Matt, I’m confused by the following two sentences. “That’s most true beneath the hood, where you’ll find the same 2.0-liter turbocharged engine pushing 174 horsepower. However, Volkswagen did slap on a new torque converter to improve torque from 184 to 207 lb-ft.”

    Did Volkswagen increase the peak torque of the engine from 184 to 207 lb-ft, a pretty significant increase, and what does this have to do with the torque converter in the automatic transmission?

    • 0 avatar
      FreedMike

      That’s using their special trick torque converter.

    • 0 avatar
      mittencuh

      Yes, the engine did receive a torque bump, which first drives a few weeks ago said made a noticeable difference. The engine in this car is pretty much the main reason I would consider it. That torque spread would make this a very comfortable car for city driving.

      • 0 avatar
        Matt Posky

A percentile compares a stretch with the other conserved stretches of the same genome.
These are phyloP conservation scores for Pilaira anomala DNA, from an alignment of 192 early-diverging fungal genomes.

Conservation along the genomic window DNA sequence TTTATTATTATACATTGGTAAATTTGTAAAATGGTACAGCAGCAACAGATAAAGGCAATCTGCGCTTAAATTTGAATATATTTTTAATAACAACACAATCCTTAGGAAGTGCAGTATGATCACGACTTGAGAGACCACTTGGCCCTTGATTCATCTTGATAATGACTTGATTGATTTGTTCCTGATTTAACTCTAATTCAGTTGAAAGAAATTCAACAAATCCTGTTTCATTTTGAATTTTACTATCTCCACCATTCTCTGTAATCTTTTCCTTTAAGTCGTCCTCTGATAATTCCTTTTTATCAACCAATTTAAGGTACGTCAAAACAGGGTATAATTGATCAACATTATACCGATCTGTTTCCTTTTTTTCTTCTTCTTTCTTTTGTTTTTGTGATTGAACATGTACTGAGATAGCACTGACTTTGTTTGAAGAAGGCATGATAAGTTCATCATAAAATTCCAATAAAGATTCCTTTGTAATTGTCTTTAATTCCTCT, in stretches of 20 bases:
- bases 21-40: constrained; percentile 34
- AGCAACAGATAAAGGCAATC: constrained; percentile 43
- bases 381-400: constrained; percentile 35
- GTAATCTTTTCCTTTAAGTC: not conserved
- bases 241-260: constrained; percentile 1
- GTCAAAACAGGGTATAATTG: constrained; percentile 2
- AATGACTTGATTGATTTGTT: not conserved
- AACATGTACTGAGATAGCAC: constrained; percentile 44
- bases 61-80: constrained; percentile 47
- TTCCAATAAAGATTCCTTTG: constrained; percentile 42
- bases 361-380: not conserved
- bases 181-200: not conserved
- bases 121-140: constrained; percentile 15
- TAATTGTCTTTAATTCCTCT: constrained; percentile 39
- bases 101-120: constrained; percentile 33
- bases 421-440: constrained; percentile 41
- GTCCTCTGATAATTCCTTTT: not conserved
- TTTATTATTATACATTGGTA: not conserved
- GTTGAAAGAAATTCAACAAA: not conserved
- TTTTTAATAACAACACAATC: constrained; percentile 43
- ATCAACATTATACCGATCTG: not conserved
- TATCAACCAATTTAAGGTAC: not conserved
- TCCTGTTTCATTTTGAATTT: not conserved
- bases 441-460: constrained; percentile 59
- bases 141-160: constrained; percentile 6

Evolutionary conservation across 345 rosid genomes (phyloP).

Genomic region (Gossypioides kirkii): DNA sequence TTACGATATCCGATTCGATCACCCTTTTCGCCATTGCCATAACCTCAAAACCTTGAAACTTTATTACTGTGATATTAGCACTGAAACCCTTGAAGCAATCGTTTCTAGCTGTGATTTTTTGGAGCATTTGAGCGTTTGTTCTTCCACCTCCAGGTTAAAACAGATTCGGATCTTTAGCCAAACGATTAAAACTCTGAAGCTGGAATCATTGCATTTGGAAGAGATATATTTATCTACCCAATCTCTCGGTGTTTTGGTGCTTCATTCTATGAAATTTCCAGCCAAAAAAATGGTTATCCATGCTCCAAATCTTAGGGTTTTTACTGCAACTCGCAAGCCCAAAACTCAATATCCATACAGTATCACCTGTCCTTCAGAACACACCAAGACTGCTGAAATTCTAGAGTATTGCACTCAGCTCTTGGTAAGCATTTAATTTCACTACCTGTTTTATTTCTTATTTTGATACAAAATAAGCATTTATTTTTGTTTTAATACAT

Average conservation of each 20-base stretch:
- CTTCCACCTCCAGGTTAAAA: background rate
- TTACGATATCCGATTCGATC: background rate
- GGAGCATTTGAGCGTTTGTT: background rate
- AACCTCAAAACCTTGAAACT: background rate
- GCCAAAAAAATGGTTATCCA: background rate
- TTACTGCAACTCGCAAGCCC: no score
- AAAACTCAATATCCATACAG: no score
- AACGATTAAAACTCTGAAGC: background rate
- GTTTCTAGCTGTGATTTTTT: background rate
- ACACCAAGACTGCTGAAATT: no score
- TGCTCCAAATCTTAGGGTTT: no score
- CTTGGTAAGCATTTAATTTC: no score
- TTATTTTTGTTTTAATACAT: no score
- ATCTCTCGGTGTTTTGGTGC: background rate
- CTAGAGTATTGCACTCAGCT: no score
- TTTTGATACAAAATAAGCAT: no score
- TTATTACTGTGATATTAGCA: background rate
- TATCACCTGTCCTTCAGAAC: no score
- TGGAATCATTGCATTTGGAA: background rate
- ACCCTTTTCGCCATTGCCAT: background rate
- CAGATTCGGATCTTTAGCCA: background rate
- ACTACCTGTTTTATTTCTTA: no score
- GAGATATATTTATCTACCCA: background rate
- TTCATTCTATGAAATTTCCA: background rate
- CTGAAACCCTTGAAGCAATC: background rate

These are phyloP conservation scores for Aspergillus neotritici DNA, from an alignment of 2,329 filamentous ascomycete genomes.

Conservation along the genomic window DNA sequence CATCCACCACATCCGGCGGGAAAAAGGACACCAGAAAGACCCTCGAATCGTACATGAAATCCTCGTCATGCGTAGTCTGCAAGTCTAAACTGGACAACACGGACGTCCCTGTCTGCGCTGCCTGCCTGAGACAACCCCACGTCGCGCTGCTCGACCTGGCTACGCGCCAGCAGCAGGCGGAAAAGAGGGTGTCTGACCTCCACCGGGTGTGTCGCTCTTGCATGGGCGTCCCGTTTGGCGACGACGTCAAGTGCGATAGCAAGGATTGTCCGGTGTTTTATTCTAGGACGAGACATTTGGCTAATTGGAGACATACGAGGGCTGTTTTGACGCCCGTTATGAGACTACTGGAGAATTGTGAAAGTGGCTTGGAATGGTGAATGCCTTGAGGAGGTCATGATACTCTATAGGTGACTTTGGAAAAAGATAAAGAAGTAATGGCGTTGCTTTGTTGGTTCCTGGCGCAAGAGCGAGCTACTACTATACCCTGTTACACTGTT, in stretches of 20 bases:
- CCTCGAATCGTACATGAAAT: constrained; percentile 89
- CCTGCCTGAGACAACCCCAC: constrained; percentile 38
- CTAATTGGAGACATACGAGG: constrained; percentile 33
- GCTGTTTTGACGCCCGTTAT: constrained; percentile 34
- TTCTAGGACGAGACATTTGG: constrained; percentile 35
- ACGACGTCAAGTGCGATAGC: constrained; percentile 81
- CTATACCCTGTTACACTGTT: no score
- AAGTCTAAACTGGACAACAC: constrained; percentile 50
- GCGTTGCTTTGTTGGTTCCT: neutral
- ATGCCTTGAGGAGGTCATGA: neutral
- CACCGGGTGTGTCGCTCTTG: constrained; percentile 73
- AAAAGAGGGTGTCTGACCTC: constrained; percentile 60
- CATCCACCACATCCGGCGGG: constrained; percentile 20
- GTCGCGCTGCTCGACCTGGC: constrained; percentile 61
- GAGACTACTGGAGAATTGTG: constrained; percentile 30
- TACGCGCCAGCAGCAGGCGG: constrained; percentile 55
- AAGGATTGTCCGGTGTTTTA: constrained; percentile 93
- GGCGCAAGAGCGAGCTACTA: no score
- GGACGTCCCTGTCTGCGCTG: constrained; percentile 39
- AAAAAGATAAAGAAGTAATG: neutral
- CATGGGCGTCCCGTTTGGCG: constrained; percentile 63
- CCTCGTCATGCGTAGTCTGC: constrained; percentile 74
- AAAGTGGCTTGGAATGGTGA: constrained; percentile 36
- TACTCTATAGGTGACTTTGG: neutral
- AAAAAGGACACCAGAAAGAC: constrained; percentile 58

Basically, the unit can handle more twist so VW dumped in new software to make that happen. It’s worth noting that Volkswagen told us the torque improvement will “apply to most” models. We’d bet the base Passat will still have to get by with 184 lb-ft.

      • 0 avatar
        PrincipalDan

        Every body else’s 2.0T engines are in the 250 hp/250 plus lb ft range – Is VW handicapping this engine on purpose?

        • 0 avatar
          FreedMike

          I actually think they might be underrating output. Fancy that.

          • 0 avatar
            PrincipalDan

            Better find some similar weight cars for a drag race.

          • 0 avatar
            conundrum

            This is the Budack cycle head stuck on the 2.0 liter block. Supposedly economical yet coarsely gasping for breath at 4500 rpm, it’s handily outdone by the Honda 1.5t. I tried one in a bottom spec A3. No, just no. The new Audi Q3 is saddled with it too.

            Car & Driver’s review of the Tiguan with tbis boat anchor engine shows how it gets 4 mpg overall less than the CR-V while being a second slower to 60. How’s that for value?